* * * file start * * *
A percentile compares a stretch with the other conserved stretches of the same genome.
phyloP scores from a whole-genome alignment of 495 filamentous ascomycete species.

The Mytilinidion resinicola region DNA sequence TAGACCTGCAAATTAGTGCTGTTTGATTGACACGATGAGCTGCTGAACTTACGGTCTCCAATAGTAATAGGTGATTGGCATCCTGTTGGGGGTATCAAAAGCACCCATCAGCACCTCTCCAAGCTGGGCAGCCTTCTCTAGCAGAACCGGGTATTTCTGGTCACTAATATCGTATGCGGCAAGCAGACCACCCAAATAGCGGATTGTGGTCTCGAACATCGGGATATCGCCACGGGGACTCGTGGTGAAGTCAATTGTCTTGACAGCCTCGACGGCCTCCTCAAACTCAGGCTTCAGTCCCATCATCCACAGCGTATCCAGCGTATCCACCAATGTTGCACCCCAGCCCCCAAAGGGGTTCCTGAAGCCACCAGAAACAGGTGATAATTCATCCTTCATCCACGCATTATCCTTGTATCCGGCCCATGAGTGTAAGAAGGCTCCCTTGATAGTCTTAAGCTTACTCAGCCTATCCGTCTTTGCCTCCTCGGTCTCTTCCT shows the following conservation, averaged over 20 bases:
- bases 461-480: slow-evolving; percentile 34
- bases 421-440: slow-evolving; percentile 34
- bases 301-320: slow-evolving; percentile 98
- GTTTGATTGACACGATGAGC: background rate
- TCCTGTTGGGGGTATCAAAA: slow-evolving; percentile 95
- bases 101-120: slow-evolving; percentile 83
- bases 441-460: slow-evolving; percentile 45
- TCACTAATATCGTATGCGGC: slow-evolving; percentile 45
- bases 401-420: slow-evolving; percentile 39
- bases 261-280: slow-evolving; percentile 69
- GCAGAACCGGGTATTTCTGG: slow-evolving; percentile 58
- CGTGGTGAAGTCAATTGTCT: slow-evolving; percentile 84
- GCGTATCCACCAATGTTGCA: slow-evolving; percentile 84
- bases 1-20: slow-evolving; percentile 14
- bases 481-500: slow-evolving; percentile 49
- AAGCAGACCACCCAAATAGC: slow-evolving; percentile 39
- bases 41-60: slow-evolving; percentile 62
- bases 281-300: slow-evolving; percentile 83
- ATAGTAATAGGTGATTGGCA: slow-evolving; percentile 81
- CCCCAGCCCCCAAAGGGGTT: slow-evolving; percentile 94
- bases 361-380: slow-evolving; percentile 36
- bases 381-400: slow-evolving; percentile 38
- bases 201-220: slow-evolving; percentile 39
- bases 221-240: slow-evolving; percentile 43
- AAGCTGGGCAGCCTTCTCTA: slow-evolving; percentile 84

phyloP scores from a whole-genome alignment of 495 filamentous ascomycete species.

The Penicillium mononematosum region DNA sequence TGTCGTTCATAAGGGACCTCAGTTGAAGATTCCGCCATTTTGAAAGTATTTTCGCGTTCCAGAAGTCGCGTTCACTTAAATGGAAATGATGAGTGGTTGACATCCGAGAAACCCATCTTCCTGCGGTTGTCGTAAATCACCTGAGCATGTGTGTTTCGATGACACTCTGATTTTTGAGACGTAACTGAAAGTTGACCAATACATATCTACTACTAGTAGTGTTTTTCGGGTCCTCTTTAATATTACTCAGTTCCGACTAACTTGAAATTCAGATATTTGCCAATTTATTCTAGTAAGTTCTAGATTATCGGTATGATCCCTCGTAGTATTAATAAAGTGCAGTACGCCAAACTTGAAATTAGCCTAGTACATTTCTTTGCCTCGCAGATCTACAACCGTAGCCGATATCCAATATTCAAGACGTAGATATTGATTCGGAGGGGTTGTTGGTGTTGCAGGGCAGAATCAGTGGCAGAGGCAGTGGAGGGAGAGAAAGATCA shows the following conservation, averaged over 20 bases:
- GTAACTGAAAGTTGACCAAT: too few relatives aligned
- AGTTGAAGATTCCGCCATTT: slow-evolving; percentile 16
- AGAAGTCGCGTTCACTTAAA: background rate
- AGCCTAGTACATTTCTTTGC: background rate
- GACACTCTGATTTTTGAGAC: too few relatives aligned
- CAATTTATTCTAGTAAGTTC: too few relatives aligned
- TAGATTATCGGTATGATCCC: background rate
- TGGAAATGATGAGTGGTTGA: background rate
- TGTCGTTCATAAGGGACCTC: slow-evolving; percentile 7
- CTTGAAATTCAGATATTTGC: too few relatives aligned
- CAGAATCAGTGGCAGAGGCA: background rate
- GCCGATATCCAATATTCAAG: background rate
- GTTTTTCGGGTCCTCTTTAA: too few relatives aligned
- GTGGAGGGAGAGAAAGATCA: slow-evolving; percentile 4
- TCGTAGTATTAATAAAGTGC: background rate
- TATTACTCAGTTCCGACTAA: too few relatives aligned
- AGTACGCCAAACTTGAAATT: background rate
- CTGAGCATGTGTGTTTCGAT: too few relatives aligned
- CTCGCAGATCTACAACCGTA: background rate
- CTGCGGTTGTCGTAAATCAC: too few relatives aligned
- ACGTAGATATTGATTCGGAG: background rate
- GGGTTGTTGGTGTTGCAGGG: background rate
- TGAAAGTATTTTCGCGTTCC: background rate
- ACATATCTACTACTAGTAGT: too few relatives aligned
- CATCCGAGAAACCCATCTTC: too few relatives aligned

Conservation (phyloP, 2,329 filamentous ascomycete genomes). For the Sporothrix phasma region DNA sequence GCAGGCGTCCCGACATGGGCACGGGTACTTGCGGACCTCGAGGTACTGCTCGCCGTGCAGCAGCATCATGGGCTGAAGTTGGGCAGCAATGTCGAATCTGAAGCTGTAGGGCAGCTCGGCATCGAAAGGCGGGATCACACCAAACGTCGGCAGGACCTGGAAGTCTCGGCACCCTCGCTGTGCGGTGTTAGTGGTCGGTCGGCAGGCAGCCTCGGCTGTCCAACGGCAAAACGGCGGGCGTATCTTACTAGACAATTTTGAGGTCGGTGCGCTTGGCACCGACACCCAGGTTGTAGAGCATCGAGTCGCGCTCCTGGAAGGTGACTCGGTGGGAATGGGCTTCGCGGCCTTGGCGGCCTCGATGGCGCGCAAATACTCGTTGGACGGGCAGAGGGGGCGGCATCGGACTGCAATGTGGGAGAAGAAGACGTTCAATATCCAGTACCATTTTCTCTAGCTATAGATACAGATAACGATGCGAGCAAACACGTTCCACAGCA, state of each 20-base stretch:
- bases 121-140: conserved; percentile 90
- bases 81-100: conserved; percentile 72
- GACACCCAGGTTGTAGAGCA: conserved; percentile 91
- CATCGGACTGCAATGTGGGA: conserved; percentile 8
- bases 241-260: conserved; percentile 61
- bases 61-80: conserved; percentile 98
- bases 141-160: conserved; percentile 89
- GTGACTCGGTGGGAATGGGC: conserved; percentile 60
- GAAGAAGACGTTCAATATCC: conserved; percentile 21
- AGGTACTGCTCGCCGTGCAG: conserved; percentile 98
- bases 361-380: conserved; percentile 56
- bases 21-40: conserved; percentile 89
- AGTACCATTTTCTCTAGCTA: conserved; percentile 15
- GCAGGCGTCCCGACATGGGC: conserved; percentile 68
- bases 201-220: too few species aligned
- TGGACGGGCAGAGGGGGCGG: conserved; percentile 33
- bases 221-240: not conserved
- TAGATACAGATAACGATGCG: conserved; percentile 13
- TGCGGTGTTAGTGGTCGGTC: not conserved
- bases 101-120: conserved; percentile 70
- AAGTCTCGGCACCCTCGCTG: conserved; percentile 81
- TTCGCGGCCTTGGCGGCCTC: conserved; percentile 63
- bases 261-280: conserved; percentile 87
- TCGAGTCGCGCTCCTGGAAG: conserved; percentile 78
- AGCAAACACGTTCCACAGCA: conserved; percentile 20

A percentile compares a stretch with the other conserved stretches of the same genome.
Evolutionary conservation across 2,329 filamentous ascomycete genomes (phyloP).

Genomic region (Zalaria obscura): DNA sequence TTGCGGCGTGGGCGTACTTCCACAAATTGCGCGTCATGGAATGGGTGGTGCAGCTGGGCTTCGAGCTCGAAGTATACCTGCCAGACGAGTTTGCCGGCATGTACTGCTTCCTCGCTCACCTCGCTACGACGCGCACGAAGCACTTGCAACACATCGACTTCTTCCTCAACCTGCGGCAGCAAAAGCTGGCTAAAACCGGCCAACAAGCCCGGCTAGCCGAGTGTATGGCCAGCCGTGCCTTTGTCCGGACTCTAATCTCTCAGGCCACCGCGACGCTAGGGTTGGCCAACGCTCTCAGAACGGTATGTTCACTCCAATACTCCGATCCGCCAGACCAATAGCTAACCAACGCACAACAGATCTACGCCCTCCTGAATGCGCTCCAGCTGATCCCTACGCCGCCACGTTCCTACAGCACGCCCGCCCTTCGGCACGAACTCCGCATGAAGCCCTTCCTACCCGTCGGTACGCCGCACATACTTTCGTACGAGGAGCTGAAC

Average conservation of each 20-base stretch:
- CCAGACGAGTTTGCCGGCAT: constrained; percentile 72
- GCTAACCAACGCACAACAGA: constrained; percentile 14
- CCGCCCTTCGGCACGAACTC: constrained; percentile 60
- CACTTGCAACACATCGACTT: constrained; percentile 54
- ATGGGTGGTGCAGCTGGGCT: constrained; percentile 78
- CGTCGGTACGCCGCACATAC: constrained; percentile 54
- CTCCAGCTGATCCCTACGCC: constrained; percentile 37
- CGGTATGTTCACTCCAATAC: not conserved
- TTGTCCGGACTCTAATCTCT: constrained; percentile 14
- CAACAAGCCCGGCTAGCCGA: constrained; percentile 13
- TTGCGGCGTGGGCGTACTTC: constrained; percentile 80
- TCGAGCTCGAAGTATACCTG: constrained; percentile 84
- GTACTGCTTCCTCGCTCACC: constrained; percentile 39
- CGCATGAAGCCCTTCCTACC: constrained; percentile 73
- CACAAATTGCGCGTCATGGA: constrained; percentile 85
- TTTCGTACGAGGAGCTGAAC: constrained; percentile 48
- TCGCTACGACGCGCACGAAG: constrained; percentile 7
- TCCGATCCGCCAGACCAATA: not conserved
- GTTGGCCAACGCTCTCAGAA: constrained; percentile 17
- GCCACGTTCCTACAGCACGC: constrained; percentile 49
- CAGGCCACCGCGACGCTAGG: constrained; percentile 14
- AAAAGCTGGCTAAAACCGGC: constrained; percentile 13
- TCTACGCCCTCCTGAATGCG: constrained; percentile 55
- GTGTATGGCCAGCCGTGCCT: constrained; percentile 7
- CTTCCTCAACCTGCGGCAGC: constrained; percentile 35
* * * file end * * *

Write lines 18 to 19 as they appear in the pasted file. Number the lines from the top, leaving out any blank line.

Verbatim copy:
- bases 481-500: slow-evolving; percentile 49
- AAGCAGACCACCCAAATAGC: slow-evolving; percentile 39